“Pastry sour” – another of these craft beer culture hybridizations exemplifying the popularity of craft beer: with the huge growth of craft beer consumers all over the world, it seems as if every major style group needs to be increasingly sweetened, simply because sweet is the biologically most accessible taste to the masses. Think NEIPA and its descent into milkshake IPA, the sweetening of imperial stouts that eventually culminated in pastry stout, or indeed the paradox of starting with a sour beer (such as Berliner Weisse) and making it sweet again, a tendency that evolved over things like “Florida Weisse” and the Brazilian “Catharina sour” into “pastry sour”, where a kettle sour with fruit gets additional sweetness from e.g. lactose, ignoring and essentially nullifying the very nature of sour beers. Oh well, I suppose the masses need their hipster craft beers too, and who cares, as long as bitter and sour beers are not threatened with extinction – all over again. Totem, always one of Belgium’s most progressive craft brewers, created this pastry stout using rhubarb instead of fruit – bizarrely, perhaps, but interestingly. Comes from the new style of striped cans used by Totem since they started their own brewery operation. Thick, egg-white, very dense, irregularly lacing head on a hazy straw blonde beer with olive-greenish tinge. Aroma of raw rhubarb stems, cava, vanilla, milk powder, meringue, yellow kiwi, dust, passionfruit, pineapple juice, coconut milk. Very fruity onset, crisp with a lot of very recognizable rhubarb flavour mixed with side impressions of lime, maracuja, kiwi and pineapple, medium carbonated with a creamy texture from the unfermented lactose; this lactose provides sweetness working against the yoghurty lactic sourness of the beer and the oxalic sourness of the rhubarb, over a soft, doughy white-bready core. Sugared rhubarb stew, the way it was served to me when I was a kid, dominates retronasally – but strangely mingled with exotic vanilla, ripe pineapple and coconut aromas. Sweetness lingers in the finish, but is nowhere cloying, as it gets dried by the underlying sourness; a vague chalky note typical of Berliner Weisse shows up briefly in the very end. I guess Totem did it again: Klaas Dellaert, the brewer, managed to incorporate a ‘northern’ and somewhat ‘earthy’, decidedly non-exotic ingredient like rhubarb into a very exotic, colourful, ‘happy’ cocktail of radiant flavours – this almost feels like the beer equivalent of a piña colada. Bizarre as it may be (and it will certainly divide opinions), this ‘pastry sour’ is a stroke of genius if seen like that – good old Totem is back at full force.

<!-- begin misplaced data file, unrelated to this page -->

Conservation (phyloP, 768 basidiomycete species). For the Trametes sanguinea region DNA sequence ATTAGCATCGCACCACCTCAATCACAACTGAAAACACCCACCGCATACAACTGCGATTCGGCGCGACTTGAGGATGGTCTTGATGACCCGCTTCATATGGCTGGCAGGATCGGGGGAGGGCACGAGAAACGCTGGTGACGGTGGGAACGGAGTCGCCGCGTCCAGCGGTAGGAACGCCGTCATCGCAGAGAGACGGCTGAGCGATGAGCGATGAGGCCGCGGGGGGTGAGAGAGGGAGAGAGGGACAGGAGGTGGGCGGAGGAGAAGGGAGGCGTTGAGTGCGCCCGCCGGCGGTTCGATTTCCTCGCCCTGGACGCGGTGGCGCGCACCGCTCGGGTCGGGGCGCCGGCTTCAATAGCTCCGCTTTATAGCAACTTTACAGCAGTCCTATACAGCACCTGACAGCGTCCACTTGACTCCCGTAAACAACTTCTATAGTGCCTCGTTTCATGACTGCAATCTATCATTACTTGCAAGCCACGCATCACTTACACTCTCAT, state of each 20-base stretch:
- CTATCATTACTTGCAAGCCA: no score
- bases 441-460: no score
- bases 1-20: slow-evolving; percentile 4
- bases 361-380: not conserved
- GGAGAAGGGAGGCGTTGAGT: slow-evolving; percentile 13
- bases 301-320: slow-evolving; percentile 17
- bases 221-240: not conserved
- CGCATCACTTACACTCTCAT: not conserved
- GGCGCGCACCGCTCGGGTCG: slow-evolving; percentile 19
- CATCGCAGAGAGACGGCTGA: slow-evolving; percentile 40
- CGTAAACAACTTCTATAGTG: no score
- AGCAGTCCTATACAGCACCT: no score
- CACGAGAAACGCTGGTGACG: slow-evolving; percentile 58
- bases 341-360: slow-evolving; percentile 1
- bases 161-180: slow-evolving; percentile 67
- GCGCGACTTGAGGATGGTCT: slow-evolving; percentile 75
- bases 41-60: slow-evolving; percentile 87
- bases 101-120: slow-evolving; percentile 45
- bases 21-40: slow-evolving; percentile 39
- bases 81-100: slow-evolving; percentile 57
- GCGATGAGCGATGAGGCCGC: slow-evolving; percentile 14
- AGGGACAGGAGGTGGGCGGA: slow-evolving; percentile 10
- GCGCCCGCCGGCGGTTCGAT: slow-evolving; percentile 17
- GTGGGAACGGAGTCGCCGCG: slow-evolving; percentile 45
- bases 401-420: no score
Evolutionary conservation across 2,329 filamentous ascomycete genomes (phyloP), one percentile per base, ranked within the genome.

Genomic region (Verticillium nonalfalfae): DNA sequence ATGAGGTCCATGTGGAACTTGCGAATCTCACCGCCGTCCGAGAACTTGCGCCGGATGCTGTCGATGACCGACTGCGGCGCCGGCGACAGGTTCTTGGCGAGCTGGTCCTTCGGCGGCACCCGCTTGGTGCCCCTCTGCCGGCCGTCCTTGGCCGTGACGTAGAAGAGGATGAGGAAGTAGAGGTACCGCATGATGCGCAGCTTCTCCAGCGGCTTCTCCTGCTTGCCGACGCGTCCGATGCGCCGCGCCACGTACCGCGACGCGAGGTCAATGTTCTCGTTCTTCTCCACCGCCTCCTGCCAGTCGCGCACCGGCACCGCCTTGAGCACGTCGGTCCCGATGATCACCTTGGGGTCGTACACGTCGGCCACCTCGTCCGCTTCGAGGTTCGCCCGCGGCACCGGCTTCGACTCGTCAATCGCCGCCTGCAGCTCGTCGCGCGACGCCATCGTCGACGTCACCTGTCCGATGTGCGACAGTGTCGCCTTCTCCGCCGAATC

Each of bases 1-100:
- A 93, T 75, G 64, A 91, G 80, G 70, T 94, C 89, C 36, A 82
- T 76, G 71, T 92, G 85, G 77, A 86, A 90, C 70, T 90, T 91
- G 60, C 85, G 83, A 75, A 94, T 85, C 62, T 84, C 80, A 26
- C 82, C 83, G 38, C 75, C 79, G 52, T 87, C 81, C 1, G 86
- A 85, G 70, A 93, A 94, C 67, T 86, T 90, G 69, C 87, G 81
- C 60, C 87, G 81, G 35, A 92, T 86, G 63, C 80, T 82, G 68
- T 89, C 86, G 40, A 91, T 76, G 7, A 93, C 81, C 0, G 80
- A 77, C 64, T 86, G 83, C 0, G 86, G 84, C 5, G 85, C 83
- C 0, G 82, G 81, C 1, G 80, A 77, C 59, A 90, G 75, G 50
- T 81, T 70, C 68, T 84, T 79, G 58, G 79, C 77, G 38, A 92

12/IX/20 - on tap @ BBP Wanderlust Festival (Brussels), BB: n/a (2020-899) Thanks to Erwin and ElManana+1 for sharing today’s beers!
Cloudy pale beige beer, small creamy white head, stable, bit adhesive, leaving some lacing in the glass. Aroma: lots and lots of vanilla, very nice, smells like cake, bit of a sourish impression, rhubarb crumble, almonds, some jam. MF: ok carbon, medium body. Taste: nice, lots of vanilla, cake, some lactose, nice acidity, bit fruity, lots of buttery vanilla cake (no diacetyl though). Aftertaste: more vanilla, refreshing sour, lots of rhubarb, very nice one!